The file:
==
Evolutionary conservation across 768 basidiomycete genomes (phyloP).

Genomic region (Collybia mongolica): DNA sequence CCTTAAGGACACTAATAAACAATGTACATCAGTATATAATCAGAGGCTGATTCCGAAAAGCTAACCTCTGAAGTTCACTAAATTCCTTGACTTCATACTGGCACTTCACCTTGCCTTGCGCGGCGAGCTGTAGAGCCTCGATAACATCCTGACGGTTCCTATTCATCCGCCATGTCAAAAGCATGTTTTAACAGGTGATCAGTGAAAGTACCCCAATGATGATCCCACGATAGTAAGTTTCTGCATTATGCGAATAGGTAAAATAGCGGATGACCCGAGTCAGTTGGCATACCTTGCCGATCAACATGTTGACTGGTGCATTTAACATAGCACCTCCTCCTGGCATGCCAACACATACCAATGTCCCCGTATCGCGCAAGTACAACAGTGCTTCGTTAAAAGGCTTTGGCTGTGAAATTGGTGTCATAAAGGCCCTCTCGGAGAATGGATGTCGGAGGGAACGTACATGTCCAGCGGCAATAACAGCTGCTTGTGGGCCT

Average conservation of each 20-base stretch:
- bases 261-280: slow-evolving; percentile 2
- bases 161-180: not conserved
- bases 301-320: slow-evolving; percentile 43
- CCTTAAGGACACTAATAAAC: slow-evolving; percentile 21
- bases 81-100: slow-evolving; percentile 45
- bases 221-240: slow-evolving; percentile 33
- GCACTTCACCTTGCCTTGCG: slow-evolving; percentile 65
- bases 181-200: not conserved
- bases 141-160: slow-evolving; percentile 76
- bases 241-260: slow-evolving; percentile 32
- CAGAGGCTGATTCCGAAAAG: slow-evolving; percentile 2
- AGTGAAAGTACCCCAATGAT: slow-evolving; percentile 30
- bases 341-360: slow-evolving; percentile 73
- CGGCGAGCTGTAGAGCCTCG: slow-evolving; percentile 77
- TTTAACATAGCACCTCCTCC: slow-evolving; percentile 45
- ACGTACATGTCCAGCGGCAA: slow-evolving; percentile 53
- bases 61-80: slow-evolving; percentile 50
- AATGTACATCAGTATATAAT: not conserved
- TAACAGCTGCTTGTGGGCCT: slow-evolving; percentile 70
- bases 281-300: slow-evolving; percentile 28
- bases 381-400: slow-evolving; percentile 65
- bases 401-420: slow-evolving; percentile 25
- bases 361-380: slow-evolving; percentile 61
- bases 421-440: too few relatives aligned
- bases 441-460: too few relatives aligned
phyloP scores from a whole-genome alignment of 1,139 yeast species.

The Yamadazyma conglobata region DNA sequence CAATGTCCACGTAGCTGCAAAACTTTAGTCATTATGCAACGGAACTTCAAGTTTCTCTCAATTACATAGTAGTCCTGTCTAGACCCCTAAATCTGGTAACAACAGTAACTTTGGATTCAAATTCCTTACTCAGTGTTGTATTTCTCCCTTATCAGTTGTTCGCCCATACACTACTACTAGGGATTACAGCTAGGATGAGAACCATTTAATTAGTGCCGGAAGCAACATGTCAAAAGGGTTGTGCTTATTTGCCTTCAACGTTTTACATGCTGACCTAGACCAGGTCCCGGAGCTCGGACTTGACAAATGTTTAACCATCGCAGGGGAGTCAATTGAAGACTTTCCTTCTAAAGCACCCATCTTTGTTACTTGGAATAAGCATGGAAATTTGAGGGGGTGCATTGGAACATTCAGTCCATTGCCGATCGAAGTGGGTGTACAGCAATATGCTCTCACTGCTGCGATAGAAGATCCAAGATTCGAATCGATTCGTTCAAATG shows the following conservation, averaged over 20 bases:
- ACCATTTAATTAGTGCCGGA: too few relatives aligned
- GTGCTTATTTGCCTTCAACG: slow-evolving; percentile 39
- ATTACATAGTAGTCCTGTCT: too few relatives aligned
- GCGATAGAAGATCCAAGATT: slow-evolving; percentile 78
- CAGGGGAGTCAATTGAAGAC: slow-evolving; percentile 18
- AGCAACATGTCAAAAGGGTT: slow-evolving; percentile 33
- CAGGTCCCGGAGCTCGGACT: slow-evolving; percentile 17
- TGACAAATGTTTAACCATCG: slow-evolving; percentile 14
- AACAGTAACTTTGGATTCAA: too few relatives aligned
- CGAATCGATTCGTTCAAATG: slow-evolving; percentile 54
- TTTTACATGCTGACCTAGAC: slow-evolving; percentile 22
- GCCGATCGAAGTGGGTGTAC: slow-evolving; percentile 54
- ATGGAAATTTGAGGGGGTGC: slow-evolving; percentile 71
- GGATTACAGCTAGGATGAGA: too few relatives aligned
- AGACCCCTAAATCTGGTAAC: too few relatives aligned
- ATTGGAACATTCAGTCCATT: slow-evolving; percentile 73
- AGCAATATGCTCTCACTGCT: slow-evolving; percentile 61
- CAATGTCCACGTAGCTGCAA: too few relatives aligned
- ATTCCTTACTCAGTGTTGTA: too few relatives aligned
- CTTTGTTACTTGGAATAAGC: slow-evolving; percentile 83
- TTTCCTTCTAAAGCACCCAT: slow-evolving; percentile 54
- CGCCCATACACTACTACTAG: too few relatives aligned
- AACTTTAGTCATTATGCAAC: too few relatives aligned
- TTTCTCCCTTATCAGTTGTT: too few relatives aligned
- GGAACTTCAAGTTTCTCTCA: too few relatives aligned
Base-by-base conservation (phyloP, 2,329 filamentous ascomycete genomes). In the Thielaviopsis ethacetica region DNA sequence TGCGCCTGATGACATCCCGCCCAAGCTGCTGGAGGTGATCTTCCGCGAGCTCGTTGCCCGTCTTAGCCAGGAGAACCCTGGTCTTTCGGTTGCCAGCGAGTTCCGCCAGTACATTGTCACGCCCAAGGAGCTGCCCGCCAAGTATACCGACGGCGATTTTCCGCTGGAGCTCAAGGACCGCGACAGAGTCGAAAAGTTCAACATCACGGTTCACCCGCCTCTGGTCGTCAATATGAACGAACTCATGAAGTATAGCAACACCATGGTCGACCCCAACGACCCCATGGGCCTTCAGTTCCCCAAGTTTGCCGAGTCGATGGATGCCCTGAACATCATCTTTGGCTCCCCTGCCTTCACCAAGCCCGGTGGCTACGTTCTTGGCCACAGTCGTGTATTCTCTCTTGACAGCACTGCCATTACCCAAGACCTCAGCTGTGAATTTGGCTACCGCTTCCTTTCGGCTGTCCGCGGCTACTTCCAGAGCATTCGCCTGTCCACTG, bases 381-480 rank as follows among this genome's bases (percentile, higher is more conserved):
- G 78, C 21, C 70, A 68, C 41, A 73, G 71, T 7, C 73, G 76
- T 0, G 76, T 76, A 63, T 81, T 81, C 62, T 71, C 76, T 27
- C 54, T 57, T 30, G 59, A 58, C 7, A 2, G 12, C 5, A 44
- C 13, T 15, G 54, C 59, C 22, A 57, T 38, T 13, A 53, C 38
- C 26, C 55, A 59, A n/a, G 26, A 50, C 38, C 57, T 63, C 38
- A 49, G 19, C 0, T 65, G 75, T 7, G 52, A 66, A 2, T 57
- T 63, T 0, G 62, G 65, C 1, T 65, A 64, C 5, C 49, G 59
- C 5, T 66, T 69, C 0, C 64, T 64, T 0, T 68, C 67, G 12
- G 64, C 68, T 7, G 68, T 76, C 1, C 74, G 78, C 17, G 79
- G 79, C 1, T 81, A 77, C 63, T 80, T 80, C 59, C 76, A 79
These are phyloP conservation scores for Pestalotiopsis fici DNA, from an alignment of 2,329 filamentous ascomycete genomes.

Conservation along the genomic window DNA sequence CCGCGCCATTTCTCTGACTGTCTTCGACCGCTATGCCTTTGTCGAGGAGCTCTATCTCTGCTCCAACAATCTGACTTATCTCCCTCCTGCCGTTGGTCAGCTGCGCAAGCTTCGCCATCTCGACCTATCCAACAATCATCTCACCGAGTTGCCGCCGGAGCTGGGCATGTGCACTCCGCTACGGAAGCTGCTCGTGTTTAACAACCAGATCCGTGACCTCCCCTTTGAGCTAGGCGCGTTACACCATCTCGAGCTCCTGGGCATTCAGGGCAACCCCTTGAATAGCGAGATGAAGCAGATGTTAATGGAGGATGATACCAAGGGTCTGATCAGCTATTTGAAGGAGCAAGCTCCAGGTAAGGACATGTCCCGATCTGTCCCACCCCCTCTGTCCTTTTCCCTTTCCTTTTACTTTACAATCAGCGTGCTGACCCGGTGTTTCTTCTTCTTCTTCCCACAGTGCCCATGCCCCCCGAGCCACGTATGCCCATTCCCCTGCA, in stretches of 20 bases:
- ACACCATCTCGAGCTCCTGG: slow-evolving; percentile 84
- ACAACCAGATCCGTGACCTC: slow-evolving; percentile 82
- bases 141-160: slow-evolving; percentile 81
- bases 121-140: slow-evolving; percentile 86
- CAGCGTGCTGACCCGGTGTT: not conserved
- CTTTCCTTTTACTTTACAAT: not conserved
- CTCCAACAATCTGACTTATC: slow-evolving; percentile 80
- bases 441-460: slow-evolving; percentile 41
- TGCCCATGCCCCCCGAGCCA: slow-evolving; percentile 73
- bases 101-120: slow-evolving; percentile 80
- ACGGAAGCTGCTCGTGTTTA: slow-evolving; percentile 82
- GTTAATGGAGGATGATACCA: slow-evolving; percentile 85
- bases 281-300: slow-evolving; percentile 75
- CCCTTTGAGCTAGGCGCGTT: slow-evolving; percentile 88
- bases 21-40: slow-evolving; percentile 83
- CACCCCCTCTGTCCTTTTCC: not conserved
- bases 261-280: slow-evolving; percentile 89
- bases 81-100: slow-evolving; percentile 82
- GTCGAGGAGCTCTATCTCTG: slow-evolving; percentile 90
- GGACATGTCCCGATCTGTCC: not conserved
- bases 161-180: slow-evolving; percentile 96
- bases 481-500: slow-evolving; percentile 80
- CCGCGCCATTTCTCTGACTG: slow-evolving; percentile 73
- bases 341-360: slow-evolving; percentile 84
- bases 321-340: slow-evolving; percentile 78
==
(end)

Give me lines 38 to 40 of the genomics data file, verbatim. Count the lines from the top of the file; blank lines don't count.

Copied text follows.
- TGACAAATGTTTAACCATCG: slow-evolving; percentile 14
- AACAGTAACTTTGGATTCAA: too few relatives aligned
- CGAATCGATTCGTTCAAATG: slow-evolving; percentile 54